Cathal Carey is a photographer living and working on Teesside. In ‘The Munitions Project’ he looks at objects of killing in a different light.
Tell us a little about ‘The Munitions Project’.
The project “Munitions’ arose out of 10 years of shooting for engineering companies and the wonder it created in Cathal for the amazing things man engineers. The most intriguing are those things men make to kill others, the precision, the research and even the beauty… all this led to me developing a fascination for munitions.
I began photography aged 10 and was immediately overwhelmed by the analogue photographic process. This led to an addiction to black and white photography has evolved into the digital age, displayed by a subdued tonal range. I literally crafts the light by hand in the studio. In my personal work I look to subvert the very nature of objects, transforming them in a dark and dangerous world.
The Munitions project is very different from my day to day shoots for clients (which is all commercial work), the project has allowed me to shoot the objects I find interesting in the sinister style I feel suits the pieces. I find the engineering and effort that goes in to making weapons intriguing and despicable at the same time, that is what motivates the project and I hope it is reflected in the contradictory feelings evoked by beauty and death in the same image.
The images created display a sensual and seductive aesthetic while appealing to the retinal touch. The subject matter plays with the erotic, the lethal and damnation on the dark dramatic stage of the studio. My major influences include Caravaggio, Baroque, Brassai and film noir.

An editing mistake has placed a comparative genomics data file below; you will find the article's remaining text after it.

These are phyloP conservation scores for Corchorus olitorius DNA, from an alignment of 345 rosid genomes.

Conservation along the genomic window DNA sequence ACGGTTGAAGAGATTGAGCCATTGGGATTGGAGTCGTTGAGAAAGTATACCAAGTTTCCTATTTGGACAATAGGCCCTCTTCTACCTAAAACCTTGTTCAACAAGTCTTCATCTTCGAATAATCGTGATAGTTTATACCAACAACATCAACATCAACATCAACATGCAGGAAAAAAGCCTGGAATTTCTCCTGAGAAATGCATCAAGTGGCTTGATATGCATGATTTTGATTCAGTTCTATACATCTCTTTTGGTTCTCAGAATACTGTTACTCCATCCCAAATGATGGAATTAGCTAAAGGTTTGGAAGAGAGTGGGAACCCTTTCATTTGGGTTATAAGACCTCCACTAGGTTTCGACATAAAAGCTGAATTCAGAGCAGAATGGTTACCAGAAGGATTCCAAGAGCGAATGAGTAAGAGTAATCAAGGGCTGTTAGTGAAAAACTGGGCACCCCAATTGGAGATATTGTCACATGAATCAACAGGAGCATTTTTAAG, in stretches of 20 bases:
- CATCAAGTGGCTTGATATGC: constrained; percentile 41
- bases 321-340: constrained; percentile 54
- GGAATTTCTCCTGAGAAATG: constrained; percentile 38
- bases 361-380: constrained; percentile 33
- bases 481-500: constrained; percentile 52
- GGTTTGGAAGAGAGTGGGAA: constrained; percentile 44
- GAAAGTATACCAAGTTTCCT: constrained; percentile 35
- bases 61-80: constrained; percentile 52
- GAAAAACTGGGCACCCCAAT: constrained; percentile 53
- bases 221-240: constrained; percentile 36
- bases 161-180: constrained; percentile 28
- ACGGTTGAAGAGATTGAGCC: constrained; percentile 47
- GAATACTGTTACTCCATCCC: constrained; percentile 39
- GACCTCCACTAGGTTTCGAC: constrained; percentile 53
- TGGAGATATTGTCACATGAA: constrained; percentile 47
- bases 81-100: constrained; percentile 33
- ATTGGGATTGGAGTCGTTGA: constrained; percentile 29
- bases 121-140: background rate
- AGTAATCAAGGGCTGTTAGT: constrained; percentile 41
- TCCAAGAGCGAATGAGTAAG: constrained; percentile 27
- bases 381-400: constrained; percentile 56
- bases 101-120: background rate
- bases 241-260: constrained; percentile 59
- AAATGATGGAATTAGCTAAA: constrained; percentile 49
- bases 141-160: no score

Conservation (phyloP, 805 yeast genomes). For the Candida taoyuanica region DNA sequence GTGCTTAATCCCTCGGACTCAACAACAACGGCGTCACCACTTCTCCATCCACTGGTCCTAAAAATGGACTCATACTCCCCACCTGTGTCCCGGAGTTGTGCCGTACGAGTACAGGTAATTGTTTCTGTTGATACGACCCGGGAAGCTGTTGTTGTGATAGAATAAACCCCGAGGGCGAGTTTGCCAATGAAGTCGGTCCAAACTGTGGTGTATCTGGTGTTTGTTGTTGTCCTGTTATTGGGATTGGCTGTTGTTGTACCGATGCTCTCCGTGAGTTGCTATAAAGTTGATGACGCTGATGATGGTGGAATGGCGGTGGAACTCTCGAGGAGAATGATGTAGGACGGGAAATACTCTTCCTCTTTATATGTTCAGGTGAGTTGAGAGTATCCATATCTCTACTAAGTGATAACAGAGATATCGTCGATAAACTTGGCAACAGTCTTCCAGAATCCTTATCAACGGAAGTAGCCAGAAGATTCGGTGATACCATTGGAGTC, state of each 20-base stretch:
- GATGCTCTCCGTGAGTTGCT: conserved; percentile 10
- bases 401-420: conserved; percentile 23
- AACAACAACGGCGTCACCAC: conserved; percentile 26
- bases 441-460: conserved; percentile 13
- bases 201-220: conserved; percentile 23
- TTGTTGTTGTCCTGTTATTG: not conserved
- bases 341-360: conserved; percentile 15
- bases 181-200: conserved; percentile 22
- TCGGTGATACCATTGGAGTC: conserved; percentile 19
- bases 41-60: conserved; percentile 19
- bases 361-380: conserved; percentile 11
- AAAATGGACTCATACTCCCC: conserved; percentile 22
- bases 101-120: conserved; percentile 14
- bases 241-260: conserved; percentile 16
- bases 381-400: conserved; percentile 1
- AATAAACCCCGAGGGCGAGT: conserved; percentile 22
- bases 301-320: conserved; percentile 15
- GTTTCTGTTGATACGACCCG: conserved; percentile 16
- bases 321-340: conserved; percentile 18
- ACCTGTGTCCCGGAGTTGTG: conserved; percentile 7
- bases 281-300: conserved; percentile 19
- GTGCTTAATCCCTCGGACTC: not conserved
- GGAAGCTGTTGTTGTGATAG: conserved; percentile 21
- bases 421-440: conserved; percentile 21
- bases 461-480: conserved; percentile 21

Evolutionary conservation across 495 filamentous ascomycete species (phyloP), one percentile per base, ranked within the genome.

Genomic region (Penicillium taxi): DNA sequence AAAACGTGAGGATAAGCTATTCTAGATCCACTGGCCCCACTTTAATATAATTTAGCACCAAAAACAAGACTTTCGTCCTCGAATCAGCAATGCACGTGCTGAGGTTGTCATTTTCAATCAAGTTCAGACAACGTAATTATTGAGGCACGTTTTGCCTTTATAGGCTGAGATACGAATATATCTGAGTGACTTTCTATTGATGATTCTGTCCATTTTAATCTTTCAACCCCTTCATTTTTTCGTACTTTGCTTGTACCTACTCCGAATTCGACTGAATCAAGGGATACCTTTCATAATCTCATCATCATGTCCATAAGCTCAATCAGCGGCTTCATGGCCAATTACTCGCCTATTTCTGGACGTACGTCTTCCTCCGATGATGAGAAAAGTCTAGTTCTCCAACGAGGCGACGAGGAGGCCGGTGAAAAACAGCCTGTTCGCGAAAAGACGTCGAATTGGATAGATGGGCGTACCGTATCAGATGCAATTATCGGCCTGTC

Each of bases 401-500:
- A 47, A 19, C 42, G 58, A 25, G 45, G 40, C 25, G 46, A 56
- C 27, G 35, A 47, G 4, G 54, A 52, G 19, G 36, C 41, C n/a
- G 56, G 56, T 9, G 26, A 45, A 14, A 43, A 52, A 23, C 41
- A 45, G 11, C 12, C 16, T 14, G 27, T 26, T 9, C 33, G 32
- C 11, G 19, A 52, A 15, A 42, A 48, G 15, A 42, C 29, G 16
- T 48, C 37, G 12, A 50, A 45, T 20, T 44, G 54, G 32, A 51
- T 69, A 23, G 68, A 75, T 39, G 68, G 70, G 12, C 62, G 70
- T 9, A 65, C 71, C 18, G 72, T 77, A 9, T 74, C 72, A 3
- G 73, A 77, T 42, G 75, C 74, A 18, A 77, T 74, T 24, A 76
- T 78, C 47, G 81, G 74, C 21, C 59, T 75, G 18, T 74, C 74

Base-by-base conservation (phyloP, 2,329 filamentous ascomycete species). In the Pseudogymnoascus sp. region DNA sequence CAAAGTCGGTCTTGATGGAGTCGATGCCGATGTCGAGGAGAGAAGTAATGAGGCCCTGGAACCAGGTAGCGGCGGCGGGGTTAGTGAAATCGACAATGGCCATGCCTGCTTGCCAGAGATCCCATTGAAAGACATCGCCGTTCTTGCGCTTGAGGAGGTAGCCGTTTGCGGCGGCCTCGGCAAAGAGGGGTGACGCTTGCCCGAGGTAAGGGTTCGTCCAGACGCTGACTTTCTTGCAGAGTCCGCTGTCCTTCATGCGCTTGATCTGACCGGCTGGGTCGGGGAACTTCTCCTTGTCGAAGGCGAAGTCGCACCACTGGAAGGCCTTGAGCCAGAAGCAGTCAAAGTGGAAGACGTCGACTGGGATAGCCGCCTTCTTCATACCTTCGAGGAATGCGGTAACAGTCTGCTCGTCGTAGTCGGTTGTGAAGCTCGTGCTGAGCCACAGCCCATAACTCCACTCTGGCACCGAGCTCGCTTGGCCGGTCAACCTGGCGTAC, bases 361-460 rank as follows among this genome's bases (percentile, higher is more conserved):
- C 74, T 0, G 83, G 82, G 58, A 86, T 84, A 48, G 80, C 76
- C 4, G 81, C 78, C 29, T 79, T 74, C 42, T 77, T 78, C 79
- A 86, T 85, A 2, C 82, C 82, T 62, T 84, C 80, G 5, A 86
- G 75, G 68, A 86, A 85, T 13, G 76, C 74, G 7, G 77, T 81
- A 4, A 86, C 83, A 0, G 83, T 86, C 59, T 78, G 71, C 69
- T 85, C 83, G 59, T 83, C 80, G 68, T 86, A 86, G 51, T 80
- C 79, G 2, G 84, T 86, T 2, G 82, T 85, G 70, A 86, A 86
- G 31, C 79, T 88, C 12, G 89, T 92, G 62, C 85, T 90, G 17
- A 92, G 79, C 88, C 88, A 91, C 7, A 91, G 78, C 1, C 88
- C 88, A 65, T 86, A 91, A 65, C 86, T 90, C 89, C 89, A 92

These works are digital print on Kodak Enduro Metallic Photographic paper with white borders.
Where do you get your subject matter from? Most people don’t have munitions just lying around the house?
A friend came across the first set of chain gun bullets while talking to a farmer who’s land was beside a military firing range. I found them intriguing from an aesthetic and manufacturing/design point of view. Since I shot the first set of casing, friends and colleagues have offered to lend me what munitions they had or knew family had. I’ve also ordered some bullets from military surplus stores.
What is your criteria for selecting the objects you’ve used? Is it purely aesthetic or does it incorporate other factors?
I select the objects based on a mix of factors – aesthetics, the history of the object, where the objects were used and the amount of manufacturing effort that has gone in to making the object.
What has been your favourite and least favourite part of the project?
My favourite bit of the project is creating the lighting, which I adore. The worst bit it trying to get rid of dust on the objects and background.
What, if anything, do you feel this project has done for your photographic practice?
It has been a really enjoyable project, it’s increased my love of photography and lighting.
What is your connection to the Northeast?
I really enjoy living in the Northeast, there is a lot of opportunity and the people here are willing to give you a chance, it’s the friendliest place in the country.
Have you studied photography and if so where?